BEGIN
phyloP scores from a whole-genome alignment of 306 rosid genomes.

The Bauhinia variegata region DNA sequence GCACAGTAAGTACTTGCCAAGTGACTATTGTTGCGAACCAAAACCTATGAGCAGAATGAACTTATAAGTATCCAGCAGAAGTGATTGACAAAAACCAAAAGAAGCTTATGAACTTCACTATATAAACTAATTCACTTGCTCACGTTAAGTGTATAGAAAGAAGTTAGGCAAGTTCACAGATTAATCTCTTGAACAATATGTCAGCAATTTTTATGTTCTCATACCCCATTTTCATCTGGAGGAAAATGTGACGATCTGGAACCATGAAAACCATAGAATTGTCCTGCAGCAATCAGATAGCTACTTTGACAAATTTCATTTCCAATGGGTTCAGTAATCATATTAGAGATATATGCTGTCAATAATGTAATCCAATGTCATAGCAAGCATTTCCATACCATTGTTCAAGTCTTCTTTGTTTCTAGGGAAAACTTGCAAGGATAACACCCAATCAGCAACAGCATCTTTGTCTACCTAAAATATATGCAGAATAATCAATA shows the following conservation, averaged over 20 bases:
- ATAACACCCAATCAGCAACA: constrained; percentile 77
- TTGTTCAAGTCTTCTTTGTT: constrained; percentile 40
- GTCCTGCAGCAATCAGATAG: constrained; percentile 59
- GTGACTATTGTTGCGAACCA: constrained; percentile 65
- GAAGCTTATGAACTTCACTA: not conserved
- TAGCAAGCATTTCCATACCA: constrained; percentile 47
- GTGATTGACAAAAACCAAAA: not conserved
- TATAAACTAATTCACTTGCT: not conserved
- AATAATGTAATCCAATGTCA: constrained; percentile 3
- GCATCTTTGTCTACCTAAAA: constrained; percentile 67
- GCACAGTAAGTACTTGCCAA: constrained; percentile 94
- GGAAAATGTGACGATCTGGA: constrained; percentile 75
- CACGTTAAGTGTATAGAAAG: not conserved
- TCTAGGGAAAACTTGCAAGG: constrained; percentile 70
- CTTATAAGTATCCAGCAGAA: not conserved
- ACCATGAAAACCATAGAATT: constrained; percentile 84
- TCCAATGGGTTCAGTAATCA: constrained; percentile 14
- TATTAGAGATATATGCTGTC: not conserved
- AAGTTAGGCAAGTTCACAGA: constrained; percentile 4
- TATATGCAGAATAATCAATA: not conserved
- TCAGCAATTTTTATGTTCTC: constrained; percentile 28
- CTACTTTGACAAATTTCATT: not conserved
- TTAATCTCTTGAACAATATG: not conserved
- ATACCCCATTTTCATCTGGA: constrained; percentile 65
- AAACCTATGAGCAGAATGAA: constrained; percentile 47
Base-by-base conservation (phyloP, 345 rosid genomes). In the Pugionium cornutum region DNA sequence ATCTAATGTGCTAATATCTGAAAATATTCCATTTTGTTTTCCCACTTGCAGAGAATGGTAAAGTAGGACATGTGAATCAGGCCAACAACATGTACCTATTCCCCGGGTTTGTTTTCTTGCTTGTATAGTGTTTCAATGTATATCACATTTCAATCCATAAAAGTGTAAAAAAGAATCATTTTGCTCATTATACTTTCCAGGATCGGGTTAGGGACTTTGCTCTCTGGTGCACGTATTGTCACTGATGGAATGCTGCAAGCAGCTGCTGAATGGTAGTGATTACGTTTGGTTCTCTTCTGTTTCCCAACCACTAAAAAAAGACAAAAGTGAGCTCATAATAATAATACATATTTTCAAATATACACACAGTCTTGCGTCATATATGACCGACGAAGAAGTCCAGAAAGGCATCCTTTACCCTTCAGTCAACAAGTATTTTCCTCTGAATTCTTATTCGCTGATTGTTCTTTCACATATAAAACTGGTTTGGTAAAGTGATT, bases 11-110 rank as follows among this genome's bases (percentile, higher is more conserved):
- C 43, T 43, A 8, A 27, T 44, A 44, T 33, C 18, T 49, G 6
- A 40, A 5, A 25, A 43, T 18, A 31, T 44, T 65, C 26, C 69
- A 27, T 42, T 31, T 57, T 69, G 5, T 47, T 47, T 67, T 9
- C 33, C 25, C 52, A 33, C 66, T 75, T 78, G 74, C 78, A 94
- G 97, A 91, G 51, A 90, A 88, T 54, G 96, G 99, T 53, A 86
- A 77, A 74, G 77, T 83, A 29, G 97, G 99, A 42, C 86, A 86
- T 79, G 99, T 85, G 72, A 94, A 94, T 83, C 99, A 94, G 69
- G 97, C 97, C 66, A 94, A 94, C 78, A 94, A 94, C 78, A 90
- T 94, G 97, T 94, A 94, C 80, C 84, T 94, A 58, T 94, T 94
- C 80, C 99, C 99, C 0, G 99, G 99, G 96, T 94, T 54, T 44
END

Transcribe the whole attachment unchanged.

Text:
phyloP scores from a whole-genome alignment of 306 rosid genomes.

The Bauhinia variegata region DNA sequence GCACAGTAAGTACTTGCCAAGTGACTATTGTTGCGAACCAAAACCTATGAGCAGAATGAACTTATAAGTATCCAGCAGAAGTGATTGACAAAAACCAAAAGAAGCTTATGAACTTCACTATATAAACTAATTCACTTGCTCACGTTAAGTGTATAGAAAGAAGTTAGGCAAGTTCACAGATTAATCTCTTGAACAATATGTCAGCAATTTTTATGTTCTCATACCCCATTTTCATCTGGAGGAAAATGTGACGATCTGGAACCATGAAAACCATAGAATTGTCCTGCAGCAATCAGATAGCTACTTTGACAAATTTCATTTCCAATGGGTTCAGTAATCATATTAGAGATATATGCTGTCAATAATGTAATCCAATGTCATAGCAAGCATTTCCATACCATTGTTCAAGTCTTCTTTGTTTCTAGGGAAAACTTGCAAGGATAACACCCAATCAGCAACAGCATCTTTGTCTACCTAAAATATATGCAGAATAATCAATA shows the following conservation, averaged over 20 bases:
- ATAACACCCAATCAGCAACA: constrained; percentile 77
- TTGTTCAAGTCTTCTTTGTT: constrained; percentile 40
- GTCCTGCAGCAATCAGATAG: constrained; percentile 59
- GTGACTATTGTTGCGAACCA: constrained; percentile 65
- GAAGCTTATGAACTTCACTA: not conserved
- TAGCAAGCATTTCCATACCA: constrained; percentile 47
- GTGATTGACAAAAACCAAAA: not conserved
- TATAAACTAATTCACTTGCT: not conserved
- AATAATGTAATCCAATGTCA: constrained; percentile 3
- GCATCTTTGTCTACCTAAAA: constrained; percentile 67
- GCACAGTAAGTACTTGCCAA: constrained; percentile 94
- GGAAAATGTGACGATCTGGA: constrained; percentile 75
- CACGTTAAGTGTATAGAAAG: not conserved
- TCTAGGGAAAACTTGCAAGG: constrained; percentile 70
- CTTATAAGTATCCAGCAGAA: not conserved
- ACCATGAAAACCATAGAATT: constrained; percentile 84
- TCCAATGGGTTCAGTAATCA: constrained; percentile 14
- TATTAGAGATATATGCTGTC: not conserved
- AAGTTAGGCAAGTTCACAGA: constrained; percentile 4
- TATATGCAGAATAATCAATA: not conserved
- TCAGCAATTTTTATGTTCTC: constrained; percentile 28
- CTACTTTGACAAATTTCATT: not conserved
- TTAATCTCTTGAACAATATG: not conserved
- ATACCCCATTTTCATCTGGA: constrained; percentile 65
- AAACCTATGAGCAGAATGAA: constrained; percentile 47
Base-by-base conservation (phyloP, 345 rosid genomes). In the Pugionium cornutum region DNA sequence ATCTAATGTGCTAATATCTGAAAATATTCCATTTTGTTTTCCCACTTGCAGAGAATGGTAAAGTAGGACATGTGAATCAGGCCAACAACATGTACCTATTCCCCGGGTTTGTTTTCTTGCTTGTATAGTGTTTCAATGTATATCACATTTCAATCCATAAAAGTGTAAAAAAGAATCATTTTGCTCATTATACTTTCCAGGATCGGGTTAGGGACTTTGCTCTCTGGTGCACGTATTGTCACTGATGGAATGCTGCAAGCAGCTGCTGAATGGTAGTGATTACGTTTGGTTCTCTTCTGTTTCCCAACCACTAAAAAAAGACAAAAGTGAGCTCATAATAATAATACATATTTTCAAATATACACACAGTCTTGCGTCATATATGACCGACGAAGAAGTCCAGAAAGGCATCCTTTACCCTTCAGTCAACAAGTATTTTCCTCTGAATTCTTATTCGCTGATTGTTCTTTCACATATAAAACTGGTTTGGTAAAGTGATT, bases 11-110 rank as follows among this genome's bases (percentile, higher is more conserved):
- C 43, T 43, A 8, A 27, T 44, A 44, T 33, C 18, T 49, G 6
- A 40, A 5, A 25, A 43, T 18, A 31, T 44, T 65, C 26, C 69
- A 27, T 42, T 31, T 57, T 69, G 5, T 47, T 47, T 67, T 9
- C 33, C 25, C 52, A 33, C 66, T 75, T 78, G 74, C 78, A 94
- G 97, A 91, G 51, A 90, A 88, T 54, G 96, G 99, T 53, A 86
- A 77, A 74, G 77, T 83, A 29, G 97, G 99, A 42, C 86, A 86
- T 79, G 99, T 85, G 72, A 94, A 94, T 83, C 99, A 94, G 69
- G 97, C 97, C 66, A 94, A 94, C 78, A 94, A 94, C 78, A 90
- T 94, G 97, T 94, A 94, C 80, C 84, T 94, A 58, T 94, T 94
- C 80, C 99, C 99, C 0, G 99, G 99, G 96, T 94, T 54, T 44